I like to wear suits, vests and ties at work. However, my job recently imposed a gender-specific dress code policy that makes it mandatory for women to wear skirts and blouses. Is this allowable?
Good question. Title VII of the Civil Rights Act of 1964 is a federal law that prohibits employers from discriminating against employees on the basis of sex, race, color, national origin and religion. Recent court cases and the Equal Employment Opportunity Commission’s (EEOC) interpretation and enforcement of Title VII have demonstrated that gender-specific dress code policies may violate Title VII.
Until recently, many courts have found dress code policies permissible under Title VII when it differentiates between length of hair, piercings, and dresses or skirts for women and suits and ties for men. However, recent courts have found that a gender-specific dress code policy will violate Title VII if found to be more burdensome on one gender than the other. Imposing a dress code on one gender but not the other may constitute a violation under Title VII.
In addition, the EEOC, which is responsible for enforcing federal laws that make it illegal to discriminate against an employee based on sex, has interpreted and enforced the Title VII prohibition of sex discrimination as forbidding any employment discrimination based on gender identity or sexual orientation. As such, the EEOC has determined that employers may set gender-specific dress codes but may not choose for the employee which gender to comply with.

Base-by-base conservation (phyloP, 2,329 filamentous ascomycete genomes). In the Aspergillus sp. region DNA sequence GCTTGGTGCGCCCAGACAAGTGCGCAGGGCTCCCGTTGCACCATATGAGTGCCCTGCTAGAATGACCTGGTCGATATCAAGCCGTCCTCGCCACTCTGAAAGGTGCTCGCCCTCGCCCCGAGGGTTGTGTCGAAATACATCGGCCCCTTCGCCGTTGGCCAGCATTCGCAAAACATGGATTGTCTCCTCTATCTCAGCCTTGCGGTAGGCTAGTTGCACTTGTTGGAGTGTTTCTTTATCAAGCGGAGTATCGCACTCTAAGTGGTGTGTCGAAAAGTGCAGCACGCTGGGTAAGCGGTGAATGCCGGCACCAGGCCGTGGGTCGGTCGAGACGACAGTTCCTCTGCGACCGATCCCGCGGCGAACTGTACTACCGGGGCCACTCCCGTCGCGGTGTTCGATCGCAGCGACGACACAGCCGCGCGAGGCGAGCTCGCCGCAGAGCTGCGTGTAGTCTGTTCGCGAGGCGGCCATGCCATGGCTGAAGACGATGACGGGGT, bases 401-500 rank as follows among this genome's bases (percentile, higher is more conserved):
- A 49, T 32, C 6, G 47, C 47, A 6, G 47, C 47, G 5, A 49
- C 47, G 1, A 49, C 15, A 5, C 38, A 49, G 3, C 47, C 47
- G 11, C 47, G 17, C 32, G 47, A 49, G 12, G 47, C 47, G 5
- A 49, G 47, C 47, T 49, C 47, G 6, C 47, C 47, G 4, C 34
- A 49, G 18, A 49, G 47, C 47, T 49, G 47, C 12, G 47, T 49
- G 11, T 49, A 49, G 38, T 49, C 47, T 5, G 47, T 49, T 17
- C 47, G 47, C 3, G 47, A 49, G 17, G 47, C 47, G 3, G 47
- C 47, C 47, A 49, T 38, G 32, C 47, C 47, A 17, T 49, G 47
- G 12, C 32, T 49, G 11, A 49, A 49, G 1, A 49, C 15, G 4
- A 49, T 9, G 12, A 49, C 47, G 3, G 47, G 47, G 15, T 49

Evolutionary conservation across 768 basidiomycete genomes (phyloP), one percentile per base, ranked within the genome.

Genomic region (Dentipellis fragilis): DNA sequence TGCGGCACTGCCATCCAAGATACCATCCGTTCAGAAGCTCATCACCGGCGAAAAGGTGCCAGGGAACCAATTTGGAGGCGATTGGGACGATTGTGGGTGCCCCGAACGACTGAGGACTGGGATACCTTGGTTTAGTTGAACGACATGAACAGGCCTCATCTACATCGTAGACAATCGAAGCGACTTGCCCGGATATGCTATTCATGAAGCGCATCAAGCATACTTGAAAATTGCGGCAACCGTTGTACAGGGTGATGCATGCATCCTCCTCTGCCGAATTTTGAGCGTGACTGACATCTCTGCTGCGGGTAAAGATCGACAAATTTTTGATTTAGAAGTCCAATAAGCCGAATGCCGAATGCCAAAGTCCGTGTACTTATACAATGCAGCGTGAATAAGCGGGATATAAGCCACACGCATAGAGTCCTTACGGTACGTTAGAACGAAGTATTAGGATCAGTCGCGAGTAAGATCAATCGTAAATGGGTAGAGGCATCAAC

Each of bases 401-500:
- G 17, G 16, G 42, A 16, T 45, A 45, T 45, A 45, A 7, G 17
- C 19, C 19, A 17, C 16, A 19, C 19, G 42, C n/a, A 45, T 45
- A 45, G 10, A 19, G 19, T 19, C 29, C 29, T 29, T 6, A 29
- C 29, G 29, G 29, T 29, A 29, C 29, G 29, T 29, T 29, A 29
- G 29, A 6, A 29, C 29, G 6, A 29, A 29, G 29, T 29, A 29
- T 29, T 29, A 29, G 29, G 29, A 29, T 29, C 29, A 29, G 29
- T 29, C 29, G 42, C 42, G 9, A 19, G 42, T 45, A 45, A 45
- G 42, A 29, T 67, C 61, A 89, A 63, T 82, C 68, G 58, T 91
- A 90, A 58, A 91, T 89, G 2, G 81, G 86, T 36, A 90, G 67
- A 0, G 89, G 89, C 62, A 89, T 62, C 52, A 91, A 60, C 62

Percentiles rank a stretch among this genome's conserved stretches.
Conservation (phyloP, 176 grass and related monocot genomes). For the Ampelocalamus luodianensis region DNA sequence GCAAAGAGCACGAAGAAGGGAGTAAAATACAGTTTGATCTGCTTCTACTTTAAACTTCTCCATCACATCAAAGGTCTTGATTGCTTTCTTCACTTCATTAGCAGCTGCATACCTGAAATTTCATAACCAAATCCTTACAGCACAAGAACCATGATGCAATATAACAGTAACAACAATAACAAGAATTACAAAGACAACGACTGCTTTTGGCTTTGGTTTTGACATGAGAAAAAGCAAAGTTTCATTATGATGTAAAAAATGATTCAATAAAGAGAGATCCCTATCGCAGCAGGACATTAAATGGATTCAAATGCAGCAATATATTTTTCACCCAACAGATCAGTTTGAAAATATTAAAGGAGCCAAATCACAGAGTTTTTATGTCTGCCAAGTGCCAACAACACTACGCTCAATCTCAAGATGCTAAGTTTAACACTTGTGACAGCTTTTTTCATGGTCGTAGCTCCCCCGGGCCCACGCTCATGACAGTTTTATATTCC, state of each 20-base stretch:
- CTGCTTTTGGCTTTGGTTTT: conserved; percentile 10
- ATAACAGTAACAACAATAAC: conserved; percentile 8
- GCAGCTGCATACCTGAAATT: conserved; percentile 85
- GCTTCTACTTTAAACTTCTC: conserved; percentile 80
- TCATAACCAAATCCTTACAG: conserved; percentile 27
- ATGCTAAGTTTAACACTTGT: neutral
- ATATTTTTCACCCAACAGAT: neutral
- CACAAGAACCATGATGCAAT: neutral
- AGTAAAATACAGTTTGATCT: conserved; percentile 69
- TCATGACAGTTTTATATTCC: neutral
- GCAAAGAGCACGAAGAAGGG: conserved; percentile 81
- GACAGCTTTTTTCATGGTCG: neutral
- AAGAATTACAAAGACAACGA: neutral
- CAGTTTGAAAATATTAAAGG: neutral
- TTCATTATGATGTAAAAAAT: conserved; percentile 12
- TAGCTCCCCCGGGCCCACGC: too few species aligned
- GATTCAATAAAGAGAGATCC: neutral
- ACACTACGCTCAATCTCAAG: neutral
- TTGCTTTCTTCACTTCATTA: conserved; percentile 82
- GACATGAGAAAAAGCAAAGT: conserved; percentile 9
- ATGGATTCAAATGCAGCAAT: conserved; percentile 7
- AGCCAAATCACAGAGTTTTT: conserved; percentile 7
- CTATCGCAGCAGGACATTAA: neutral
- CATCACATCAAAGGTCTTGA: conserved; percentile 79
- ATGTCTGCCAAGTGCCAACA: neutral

Due to the complexity of the legal landscape regarding gender-specific dress codes, it’s best to consult an attorney with discrimination experience to discuss not only federal, but state laws that may afford you additional protections against sex discrimination. I hope this is helpful. Good luck!
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This column is not a consultation with an attorney and should in no way be construed as such or as a substitute for such consultation. Anyone with legal issues or concerns should seek the advice of their own attorney.